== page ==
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Category Archives: TTAB

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Posted in Famous Marks, First Amendment, Law Suits, Loss of Rights, Mixed Bag of Nuts, Trademarks, TTAB

  In appealing the cancellation of six trademarks, the Washington Redskins filed their opening brief in the Fourth Circuit this week.  Cancellation of the team’s REDSKINS trademarks was upheld by a federal district court in July.  The marks were deemed “disparaging” under Section 2(a) of the Lanham Act, which denies trademark protection to marks that… Continue Reading


Posted in Advertising, Branding, Famous Marks, Trademarks, TTAB, USPTO

You might be familiar with the popular mid-90s commercials suggested by the title of this post.  However, the intention of this post is about the use of trademarks on beer to refuse trademark protection for wineries and vice versa, which is an increasing problem for the growing craft alcohol industry. Recently an Austrailian company, Innvopak… Continue Reading

The Board Lends a Blow to Celebrities

Posted in Famous Marks, Fashion, Marketing, Mixed Bag of Nuts, Technology, Trademarks, TTAB

The celebrity known as will.i.am from the musical group the Black Eyed Peas sought to register three marks for “I AM” in connection with cosmetics, cell phones, artificial eyelashes, sunglasses, and brass wrist cuff bracelets, among other goods. In three precedential opinions,the Trademark Trial and Appeal Board (“Board”) refused to register these marks based on… Continue Reading

Ads Touting Function Shoot Down Trademark

Posted in Advertising, Almost Advice, Articles, Branding, Loss of Rights, Marketing, Non-Traditional Trademarks, Patents, Product Configurations, Trademarks, TTAB, USPTO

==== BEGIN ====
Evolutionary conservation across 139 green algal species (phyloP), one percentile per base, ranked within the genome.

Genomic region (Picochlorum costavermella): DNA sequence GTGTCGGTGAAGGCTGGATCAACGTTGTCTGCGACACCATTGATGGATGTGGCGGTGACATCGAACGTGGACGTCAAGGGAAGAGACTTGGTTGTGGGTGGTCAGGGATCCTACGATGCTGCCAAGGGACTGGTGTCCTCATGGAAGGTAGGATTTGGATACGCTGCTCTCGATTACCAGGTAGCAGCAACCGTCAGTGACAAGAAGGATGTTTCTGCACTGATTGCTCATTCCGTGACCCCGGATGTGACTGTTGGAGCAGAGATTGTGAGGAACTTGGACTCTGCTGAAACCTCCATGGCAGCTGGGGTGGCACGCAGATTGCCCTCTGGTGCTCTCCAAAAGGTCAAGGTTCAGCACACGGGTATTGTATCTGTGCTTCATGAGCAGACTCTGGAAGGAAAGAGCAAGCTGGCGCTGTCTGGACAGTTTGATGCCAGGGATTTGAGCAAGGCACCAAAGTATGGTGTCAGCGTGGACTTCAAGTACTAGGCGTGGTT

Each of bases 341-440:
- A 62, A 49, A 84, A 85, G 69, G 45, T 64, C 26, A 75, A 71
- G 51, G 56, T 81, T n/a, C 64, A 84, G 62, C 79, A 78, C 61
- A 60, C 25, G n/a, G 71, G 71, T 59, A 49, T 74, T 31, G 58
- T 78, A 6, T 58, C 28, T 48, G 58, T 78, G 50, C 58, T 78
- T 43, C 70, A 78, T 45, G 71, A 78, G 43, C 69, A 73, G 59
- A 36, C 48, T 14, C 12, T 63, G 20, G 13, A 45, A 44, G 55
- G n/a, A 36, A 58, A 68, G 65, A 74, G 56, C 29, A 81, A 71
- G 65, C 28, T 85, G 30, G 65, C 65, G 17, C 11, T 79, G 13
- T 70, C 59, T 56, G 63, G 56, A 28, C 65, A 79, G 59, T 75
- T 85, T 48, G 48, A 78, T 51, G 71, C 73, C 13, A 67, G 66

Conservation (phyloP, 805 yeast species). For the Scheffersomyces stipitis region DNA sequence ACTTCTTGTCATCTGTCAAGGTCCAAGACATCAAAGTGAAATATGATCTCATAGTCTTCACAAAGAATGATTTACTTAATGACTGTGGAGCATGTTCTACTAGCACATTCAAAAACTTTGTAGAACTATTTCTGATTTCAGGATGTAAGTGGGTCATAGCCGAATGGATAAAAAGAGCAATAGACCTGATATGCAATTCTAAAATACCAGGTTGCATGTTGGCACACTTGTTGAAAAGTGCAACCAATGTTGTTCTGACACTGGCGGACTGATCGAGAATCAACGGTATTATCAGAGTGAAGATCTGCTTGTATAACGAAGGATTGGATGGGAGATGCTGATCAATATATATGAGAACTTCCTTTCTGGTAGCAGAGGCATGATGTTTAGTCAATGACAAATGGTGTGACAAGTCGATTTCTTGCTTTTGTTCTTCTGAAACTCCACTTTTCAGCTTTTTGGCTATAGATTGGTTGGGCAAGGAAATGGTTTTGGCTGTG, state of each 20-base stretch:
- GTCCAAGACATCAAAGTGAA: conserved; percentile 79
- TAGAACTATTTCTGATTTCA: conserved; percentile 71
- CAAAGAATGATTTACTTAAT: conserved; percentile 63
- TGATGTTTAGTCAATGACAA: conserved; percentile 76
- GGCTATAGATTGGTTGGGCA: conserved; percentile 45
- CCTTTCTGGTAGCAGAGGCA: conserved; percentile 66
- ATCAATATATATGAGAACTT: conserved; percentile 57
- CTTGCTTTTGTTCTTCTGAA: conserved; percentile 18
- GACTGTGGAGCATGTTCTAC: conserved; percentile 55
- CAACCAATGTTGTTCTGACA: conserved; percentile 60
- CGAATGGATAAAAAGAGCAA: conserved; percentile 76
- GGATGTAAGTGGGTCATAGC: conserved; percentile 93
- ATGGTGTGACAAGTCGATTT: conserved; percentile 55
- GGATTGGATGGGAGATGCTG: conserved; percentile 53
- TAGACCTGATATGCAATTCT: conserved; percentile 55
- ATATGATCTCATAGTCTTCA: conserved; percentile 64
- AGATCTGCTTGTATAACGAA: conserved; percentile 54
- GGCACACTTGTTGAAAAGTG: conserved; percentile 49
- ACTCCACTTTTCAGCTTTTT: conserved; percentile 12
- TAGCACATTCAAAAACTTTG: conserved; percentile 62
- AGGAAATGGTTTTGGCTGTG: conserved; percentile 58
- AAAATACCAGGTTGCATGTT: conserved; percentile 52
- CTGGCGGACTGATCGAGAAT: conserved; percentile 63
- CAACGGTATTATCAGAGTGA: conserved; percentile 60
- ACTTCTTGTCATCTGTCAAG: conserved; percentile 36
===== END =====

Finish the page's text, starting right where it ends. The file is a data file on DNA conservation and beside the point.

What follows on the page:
This isn’t the first time we’ve written about brand owners who shoot themselves in the foot with their advertising. And, I’m sure it won’t be the last. As we’ve discussed before, touting the function of a product design feature can kill any hope of owning non-traditional trademark protection in that feature. The latest example from… Continue Reading

Lego Adds a “Brick” to its Enforcement Strategy

Posted in Fair Use, Infringement, Non-Traditional Trademarks, Product Configurations, Product Packaging, Trademark Bullying, TTAB

The Danish Lego Group is no stranger to trademark disputes. Understandably, Lego enforces its rights in the LEGO mark against third-parties who use LEGO without their permission. Lego also claims trade dress rights in product shape and configuration of its blocks and enforces those rights against other building block manufacturers. Some competitors claim that these… Continue Reading

What Does the Trademark Registration Say?

Posted in Articles, Branding, First Amendment, Trademarks, TTAB, USPTO

Remember a while back when many were humming to the tune “What Does the Fox Say“? Today, I’m asking, what does the trademark registration say? Not, what does the trademark say — that is a different and more complicated question, depending on the specific mark, but at a minimum, answering that question involves the meaning… Continue Reading

Navigating Trademark Oppositions and Cancellation Proceedings at the TTAB

Posted in Articles, Branding, Law Suits, Marketing, Trademarks, TTAB

In case you missed the webinar from last year, we’re having another Strafford IP webinar on “Navigating Trademark Oppositions and Cancellation Proceedings at the TTAB,” next Tuesday August 18, at noon CST. Here are the details for the webinar. This year, we’ll have the benefit of knowing how the Supreme Court decided the B&B Hardware… Continue Reading